· 2 min read · Features

HRDs: The policies I want to see from government


As the election draws ever closer, we asked influential HR professionals what policies they would like to see, in an ideal world.

Guy Pink, executive director of HR, Addaction:

"Politicians are tinkering with a system that is flawed instead of starting with one that works. A much simpler tax and benefits system would be a good starting point for creating a fairer society. Currently individuals are getting stung on PAYE while big multinationals seem to be getting away with setting their own tax levels. I would like to see a simplified tax and benefits system that offers less opportunity for avoidance and supports people into work.

I’d also like to see more done around the living wage, but there should be a distinction between organisation size. If you’re a micro-business, paying the living wage might put you out of business but if you’re a large organisation using contractors, why aren’t you saying in the tender that they must pay the living wage? Part of the way to fix inequality is by having these types of measures in place.

On a similar subject, I’d like to see large plcs required to reveal their pay ratios between the highest and lowest paid. Making things like that and diversity metrics mandatory on annual reports would be a good way for investors to make decisions about where to put their money.

Finally, I’d call for the government to remove VAT on learning and development and for HR practitioners to be consulted about any potential employment legislation before it becomes enacted."

Helen Giles, executive director of HR, St Mungo’s Broadway:

"I would make it compulsory for human capital metrics to be included in annual reports. This idea tends to bubble up and go away again – but it should be mandatory. People always say it’s too hard to do, but it’s not too much trouble for businesses to show their profit and loss or their cash flow. That is pretty complex financial reporting, so it shouldn’t be beyond the wit of man to report on HR.

You could include metrics such as turnover, sickness absence and employee engagement, to an agreed scale. To me those are the measures of a healthy company. They demonstrate if a business is sustainable. You just need to compare things in a contextual way – turnover rates are going to be much higher in retail for example.

Organisations should be taking a much more rounded approach to organisational health. The evidence is that management standards haven’t got much better. Until people start reporting on these things, talking about them and doing them properly, we are not going to get any better. If it became compulsory [to report on human capital], it would raise awareness, and that becomes a virtuous circle."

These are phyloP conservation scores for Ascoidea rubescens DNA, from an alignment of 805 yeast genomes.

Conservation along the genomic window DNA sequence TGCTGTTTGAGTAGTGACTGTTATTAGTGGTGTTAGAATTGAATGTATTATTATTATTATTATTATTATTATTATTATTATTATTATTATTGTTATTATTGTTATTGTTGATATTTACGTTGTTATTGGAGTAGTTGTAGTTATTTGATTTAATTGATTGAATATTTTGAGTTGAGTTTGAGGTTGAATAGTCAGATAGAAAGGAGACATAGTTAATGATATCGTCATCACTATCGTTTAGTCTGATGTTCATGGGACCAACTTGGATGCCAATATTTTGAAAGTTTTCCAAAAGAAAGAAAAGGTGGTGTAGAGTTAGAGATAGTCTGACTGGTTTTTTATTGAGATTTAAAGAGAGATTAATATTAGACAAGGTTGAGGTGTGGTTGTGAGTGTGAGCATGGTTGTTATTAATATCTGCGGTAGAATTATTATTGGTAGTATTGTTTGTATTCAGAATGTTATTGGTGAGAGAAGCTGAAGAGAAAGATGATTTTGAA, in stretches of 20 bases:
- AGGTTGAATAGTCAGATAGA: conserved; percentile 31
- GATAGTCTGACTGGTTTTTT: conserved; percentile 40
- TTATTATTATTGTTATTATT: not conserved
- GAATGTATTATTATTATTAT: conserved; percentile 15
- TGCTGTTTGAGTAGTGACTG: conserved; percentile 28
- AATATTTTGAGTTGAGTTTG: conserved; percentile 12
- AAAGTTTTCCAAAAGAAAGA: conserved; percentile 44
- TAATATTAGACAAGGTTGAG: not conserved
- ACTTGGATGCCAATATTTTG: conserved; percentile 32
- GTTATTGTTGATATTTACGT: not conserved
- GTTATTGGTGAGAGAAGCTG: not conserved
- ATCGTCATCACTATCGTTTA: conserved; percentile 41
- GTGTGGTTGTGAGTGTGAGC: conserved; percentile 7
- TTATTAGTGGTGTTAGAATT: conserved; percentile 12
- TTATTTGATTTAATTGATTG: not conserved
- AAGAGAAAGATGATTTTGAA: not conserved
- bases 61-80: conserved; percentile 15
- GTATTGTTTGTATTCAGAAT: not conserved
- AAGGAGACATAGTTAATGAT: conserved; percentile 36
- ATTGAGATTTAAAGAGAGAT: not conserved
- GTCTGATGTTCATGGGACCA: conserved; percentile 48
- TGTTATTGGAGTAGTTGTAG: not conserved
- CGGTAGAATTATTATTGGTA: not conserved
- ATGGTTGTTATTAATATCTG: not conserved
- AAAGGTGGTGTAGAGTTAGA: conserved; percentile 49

Roger Fairhead, group head of compensation and benefits, SAB Miller:

"Firstly, a plea to stop tinkering with pensions legislation. This constant fiddling confuses and disengages individuals from making long-term investment decisions. How can you persuade people to put money in if they don’t know what it will look like when they withdraw it? Individuals are being encouraged to trust future governments with their retirement plans – and what’s to stop a future government saying people can’t touch their savings until they are 75? It’s that kind of tinkering that encourages some people to think they’d rather not save for a pension.

My second request would be to change the basis upon which the Lifetime Allowance (LTA) is calculated, from the cumulative value of payouts (which requires individuals to anticipate future investment returns to determine when to stop pension participation), to the cumulative fund value (enabling individuals to stop saving once the LTA is achieved). This would be a much simpler and fairer calculation. Right now, if an employee is 30 and already has a pension pot of £100,000 it makes more sense to stop saving, or you’ll go over the LTA. I’m sure the government doesn’t want 30-year-olds to stop saving – but mathematically, that’s what they should do. If we were able to say that an employee can’t save more than £40,000 a year, and £1 million in total, people would be able to monitor it more easily."

Read more HR directors' fantasy policies